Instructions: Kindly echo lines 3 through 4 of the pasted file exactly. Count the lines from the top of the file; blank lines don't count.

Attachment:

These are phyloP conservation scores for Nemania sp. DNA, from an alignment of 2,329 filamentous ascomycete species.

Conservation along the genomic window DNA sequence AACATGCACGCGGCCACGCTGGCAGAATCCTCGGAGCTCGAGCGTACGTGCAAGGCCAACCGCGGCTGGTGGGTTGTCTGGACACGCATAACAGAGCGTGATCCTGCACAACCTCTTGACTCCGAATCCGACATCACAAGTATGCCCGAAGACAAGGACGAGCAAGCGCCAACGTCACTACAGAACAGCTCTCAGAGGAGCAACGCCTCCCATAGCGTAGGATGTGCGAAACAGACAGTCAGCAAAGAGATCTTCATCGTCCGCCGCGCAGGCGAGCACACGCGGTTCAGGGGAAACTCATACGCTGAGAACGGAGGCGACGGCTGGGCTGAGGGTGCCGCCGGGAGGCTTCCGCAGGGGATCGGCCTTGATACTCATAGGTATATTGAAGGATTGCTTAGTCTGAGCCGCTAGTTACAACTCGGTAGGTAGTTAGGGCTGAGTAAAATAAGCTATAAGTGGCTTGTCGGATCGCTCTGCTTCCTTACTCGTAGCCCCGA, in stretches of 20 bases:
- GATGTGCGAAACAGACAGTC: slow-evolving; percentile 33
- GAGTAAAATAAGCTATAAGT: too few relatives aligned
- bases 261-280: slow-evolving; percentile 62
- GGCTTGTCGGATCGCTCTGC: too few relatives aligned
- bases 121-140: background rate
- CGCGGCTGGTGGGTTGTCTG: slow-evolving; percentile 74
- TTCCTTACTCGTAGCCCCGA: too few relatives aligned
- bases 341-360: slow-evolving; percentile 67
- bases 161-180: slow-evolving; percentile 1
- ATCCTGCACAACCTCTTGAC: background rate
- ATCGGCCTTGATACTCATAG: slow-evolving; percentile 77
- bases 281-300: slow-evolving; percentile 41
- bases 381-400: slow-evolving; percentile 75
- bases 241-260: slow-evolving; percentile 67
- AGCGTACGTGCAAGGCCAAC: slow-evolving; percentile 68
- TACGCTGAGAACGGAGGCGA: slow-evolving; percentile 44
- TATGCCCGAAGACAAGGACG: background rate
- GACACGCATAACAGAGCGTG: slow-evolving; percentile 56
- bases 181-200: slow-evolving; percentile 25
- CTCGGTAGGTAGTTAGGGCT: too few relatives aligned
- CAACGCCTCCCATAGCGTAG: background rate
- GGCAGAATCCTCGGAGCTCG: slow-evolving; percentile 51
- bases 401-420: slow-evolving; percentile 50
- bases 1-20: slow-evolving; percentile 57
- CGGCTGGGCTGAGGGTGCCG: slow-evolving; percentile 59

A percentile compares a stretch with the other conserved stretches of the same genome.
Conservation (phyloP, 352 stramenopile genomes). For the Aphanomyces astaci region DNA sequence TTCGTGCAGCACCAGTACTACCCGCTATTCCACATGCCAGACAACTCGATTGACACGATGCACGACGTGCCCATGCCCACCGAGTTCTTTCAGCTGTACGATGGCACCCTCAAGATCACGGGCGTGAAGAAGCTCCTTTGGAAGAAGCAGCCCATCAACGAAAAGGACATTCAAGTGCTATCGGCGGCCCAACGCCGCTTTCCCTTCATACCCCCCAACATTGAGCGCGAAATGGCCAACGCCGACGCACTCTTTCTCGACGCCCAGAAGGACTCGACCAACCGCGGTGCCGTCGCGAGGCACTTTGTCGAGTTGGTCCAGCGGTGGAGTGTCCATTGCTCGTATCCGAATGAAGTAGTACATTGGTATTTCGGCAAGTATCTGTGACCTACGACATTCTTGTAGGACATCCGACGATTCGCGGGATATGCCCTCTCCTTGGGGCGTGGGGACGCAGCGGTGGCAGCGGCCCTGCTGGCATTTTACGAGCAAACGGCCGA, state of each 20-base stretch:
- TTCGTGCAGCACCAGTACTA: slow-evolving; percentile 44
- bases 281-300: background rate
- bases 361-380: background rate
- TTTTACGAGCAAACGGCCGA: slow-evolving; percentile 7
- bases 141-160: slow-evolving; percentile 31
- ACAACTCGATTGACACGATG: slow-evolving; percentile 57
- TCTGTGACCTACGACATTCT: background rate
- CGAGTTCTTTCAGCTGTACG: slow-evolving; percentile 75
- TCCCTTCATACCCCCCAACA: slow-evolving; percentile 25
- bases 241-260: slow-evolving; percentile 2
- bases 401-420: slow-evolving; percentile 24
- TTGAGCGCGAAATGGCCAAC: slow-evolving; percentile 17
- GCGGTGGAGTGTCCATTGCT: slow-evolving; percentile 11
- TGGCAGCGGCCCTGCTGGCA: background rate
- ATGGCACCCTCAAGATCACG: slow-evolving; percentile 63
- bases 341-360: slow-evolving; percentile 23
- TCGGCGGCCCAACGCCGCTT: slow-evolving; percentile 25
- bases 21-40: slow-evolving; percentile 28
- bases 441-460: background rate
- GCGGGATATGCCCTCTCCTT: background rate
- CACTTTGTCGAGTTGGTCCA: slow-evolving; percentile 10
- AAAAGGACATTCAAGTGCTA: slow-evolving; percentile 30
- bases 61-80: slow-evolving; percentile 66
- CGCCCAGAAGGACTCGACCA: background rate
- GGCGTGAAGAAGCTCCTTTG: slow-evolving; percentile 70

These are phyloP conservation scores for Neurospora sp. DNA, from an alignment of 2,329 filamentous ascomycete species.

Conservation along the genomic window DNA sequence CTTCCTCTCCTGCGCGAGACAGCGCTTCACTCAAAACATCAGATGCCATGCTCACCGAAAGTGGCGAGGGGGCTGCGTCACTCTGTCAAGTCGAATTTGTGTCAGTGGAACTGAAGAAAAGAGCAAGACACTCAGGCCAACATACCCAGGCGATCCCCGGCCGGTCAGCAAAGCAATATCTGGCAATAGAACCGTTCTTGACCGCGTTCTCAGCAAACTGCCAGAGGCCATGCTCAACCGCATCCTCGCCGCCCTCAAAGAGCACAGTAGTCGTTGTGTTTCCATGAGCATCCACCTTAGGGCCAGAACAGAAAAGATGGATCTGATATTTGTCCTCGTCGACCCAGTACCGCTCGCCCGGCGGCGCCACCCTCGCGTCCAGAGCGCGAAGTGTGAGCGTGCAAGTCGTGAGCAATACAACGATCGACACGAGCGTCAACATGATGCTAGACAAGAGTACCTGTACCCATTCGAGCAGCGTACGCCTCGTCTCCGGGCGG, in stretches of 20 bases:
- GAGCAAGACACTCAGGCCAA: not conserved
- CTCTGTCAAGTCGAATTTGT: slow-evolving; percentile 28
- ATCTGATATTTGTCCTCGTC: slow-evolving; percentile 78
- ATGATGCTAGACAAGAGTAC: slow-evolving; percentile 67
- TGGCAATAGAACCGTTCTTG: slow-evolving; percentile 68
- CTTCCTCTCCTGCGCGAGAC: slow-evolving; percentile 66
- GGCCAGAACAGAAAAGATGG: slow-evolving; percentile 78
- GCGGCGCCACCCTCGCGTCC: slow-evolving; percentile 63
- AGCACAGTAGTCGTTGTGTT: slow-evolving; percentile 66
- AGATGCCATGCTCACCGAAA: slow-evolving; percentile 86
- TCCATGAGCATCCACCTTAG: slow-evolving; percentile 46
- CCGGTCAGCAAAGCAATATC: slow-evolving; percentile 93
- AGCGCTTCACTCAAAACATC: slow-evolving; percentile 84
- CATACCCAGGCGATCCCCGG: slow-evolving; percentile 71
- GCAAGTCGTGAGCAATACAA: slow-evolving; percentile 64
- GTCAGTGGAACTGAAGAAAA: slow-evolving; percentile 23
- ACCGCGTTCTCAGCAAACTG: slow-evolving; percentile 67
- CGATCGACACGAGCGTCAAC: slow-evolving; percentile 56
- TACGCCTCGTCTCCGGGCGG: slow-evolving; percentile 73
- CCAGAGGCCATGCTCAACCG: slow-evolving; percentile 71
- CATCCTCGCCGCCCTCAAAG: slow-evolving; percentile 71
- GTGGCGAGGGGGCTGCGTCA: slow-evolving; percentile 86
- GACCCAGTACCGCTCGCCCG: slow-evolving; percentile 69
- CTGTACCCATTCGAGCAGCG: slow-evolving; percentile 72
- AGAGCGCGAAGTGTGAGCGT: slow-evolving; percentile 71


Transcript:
- GATGTGCGAAACAGACAGTC: slow-evolving; percentile 33
- GAGTAAAATAAGCTATAAGT: too few relatives aligned